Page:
CAPE TOWN, SOUTH AFRICA — The east African construction industries are primarily driven by government initiatives to eliminate urban slums that are characterized by lack of access to clean water, sanitation, and adequate housing. Additionally, the high economic growth in this region is stepping up the need for urban transport networks.

New analysis from Frost & Sullivan (http://www.buildingtechnologies.frost.com), Growth Opportunities in East Africa’s Construction Industries, finds that the total east African construction industry was valued at $5,994.3 million in 2009 and estimates this to reach $9,371.2 million in 2016. The countries covered in this research service are Kenya, Tanzania, and Uganda.

"In 2009, most governments in the East African region allocated a large portion of their annual budgets to the construction of housing, roads, and civil works," said Frost & Sullivan Environmental & Building Technologies Research Analyst Derrick Chikanga. "Approximately 60 percent of Kenya’s urban population resides in slums that are deemed unfit for human residence, thereby driving the need to provide more housing to the urban population and eliminate all slums around Kenya’s urban centers."

Various institutional reforms to promote the development of the construction industries are being implemented in east Africa. For example, the Kenya Slum Upgrading Program (KENSUP) is an initiative to eliminate the housing problem in Kenya. Such programs are expected to address Kenya’s infrastructural backlog and promote growth of its construction industry.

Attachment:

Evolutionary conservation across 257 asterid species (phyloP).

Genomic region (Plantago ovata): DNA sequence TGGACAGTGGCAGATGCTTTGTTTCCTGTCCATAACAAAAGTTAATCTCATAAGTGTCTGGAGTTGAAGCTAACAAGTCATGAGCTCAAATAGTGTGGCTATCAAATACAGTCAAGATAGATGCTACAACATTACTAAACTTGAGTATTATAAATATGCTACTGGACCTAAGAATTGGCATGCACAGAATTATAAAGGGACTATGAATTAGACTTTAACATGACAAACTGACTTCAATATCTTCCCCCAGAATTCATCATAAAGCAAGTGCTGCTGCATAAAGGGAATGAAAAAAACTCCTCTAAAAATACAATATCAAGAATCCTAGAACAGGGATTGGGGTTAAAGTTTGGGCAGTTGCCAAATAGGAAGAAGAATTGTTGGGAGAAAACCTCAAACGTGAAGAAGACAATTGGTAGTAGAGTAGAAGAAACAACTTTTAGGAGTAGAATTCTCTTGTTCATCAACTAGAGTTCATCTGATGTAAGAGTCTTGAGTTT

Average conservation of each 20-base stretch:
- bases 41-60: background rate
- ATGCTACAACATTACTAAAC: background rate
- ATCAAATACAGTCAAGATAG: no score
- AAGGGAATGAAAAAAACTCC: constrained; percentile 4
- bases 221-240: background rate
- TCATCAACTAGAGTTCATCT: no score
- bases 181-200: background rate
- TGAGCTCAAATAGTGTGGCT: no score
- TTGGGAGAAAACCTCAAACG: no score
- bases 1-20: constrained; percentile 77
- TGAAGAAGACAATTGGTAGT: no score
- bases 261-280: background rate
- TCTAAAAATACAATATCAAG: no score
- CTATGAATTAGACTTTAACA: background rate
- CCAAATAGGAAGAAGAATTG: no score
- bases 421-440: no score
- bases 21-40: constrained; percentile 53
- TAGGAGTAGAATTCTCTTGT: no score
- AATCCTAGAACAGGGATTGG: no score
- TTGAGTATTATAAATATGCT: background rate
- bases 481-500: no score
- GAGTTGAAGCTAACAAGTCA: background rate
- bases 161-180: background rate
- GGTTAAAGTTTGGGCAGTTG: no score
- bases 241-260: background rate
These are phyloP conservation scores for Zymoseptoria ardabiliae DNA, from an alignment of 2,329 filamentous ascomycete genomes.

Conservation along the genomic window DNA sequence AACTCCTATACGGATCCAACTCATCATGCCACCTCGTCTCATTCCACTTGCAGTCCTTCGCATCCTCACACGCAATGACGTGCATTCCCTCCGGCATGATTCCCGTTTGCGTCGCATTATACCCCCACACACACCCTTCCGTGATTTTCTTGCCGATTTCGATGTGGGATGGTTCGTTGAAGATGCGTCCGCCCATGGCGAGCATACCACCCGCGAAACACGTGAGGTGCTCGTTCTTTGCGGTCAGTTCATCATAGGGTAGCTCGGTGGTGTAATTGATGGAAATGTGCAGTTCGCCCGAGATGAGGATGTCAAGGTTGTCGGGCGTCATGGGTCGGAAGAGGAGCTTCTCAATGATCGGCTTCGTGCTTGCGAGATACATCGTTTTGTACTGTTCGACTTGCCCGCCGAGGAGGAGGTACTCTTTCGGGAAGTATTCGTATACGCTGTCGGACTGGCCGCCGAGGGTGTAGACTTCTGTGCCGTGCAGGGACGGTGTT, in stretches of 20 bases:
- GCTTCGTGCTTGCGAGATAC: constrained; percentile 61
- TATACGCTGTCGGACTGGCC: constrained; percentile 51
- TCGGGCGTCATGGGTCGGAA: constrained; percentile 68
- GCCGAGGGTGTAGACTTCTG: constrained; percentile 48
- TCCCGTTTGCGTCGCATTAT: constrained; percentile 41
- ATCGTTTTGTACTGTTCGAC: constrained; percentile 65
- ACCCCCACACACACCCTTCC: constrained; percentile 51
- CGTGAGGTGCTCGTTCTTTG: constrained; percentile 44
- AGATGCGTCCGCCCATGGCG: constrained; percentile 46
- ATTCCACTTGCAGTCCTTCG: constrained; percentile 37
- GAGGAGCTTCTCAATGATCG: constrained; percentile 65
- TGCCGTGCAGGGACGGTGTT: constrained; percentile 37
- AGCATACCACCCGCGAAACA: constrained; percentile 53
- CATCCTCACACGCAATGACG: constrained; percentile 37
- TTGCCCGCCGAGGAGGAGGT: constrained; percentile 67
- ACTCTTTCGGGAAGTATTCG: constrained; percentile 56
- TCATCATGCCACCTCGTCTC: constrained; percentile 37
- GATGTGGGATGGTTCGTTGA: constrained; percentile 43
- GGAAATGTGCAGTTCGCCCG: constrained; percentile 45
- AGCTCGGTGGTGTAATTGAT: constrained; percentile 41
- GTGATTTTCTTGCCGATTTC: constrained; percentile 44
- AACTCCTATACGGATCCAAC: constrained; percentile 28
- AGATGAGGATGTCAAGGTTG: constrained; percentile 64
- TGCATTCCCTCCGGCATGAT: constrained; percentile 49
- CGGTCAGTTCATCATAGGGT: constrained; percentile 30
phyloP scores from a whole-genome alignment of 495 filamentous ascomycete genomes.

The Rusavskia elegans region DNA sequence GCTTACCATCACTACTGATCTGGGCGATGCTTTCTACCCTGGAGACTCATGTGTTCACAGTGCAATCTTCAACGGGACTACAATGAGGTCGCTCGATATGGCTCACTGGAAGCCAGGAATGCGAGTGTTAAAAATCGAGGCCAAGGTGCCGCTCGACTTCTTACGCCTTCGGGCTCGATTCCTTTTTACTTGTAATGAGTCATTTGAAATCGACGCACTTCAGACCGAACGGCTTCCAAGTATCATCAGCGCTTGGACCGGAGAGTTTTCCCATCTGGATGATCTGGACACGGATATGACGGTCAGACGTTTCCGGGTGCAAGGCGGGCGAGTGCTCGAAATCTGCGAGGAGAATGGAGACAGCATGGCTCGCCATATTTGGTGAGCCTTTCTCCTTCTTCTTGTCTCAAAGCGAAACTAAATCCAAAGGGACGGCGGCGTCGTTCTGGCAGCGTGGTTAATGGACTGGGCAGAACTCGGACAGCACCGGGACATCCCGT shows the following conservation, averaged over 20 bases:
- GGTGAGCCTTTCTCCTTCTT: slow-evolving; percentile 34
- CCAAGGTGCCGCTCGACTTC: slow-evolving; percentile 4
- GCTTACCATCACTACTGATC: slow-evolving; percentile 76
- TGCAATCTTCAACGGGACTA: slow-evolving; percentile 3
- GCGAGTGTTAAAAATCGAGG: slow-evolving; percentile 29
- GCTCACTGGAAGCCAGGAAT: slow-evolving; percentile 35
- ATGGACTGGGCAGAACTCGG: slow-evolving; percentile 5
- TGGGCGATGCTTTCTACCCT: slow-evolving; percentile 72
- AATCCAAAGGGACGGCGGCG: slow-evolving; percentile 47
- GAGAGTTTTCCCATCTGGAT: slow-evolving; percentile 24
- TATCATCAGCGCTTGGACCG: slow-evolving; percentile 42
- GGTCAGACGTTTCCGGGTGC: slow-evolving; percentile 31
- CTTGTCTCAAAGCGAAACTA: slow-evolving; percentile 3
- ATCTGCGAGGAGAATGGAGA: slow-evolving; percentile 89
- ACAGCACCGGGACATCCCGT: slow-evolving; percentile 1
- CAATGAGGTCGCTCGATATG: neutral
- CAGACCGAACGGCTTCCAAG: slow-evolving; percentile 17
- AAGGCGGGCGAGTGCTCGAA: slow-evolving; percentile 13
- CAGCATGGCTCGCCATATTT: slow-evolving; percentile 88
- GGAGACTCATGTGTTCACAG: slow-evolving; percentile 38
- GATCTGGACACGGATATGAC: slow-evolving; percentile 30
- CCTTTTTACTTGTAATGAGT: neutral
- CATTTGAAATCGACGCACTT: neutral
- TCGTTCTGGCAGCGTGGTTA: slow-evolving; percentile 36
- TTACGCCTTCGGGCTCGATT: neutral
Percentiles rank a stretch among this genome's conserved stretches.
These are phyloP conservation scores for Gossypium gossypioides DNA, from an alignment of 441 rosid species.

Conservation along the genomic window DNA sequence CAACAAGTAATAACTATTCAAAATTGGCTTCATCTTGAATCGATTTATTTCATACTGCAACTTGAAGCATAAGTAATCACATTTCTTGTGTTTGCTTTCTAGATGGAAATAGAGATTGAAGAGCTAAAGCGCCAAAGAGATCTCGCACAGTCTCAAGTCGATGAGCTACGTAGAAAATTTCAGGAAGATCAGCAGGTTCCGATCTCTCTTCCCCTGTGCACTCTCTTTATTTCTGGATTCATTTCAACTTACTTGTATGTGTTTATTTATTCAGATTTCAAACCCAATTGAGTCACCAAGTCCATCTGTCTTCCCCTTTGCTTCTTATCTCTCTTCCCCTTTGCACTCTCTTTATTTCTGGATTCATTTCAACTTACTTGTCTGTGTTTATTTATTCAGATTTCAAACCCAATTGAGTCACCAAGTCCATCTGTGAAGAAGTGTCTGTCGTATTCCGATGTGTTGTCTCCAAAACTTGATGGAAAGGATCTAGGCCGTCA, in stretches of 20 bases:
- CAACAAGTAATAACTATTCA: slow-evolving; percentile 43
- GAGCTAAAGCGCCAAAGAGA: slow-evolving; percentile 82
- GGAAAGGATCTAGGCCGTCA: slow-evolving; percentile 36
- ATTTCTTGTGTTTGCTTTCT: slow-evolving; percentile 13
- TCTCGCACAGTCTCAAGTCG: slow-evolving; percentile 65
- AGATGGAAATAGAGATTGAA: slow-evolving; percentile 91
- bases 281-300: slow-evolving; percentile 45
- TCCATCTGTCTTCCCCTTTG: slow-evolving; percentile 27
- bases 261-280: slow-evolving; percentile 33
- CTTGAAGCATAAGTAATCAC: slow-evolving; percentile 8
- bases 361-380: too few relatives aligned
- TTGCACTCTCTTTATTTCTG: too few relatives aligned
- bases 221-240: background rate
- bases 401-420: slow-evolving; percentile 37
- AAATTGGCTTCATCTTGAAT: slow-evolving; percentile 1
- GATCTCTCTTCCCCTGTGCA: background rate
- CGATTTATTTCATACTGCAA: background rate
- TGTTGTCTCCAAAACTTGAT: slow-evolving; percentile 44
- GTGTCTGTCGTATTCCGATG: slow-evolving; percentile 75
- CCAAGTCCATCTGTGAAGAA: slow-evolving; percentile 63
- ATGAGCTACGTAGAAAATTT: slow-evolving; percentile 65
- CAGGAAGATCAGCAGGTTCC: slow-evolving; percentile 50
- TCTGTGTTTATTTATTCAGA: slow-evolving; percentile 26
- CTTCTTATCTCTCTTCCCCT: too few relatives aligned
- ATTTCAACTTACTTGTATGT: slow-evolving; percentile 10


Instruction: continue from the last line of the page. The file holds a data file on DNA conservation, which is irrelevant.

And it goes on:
However, intense competition from Chinese construction companies and the high cost of borrowing are some of the major obstacles to the development of the east African construction industries.

"Chinese construction companies are largely preferred over local companies due to their comparatively low bidding prices," Chikanga explained. "Major contracts are awarded to these companies that make the construction business highly competitive."

Stringent building planning regulations and high infrastructural standards are boosting companies to implement best practices for greater chances of receiving contracts in the east African construction industries. Therefore, participants that offer superior construction materials are more likely to receive government contracts in the long run. Furthermore, the projected high economic growth is expected to ensure continued growth of the construction industries in east Africa.

"The east African construction industry has a poor reputation of producing sub-standard infrastructure," Chikanga said. "The implementation of best practices by utilizing high quality construction material will give companies an edge and enhance their construction business."

Growth Opportunities in East Africa’s Construction Industries is part of the Building Management Technologies Growth Partnership Services program, which also includes research in the South African construction industry market. All research services included in subscriptions provide detailed market opportunities and industry trends that have been evaluated following extensive interviews with market participants.

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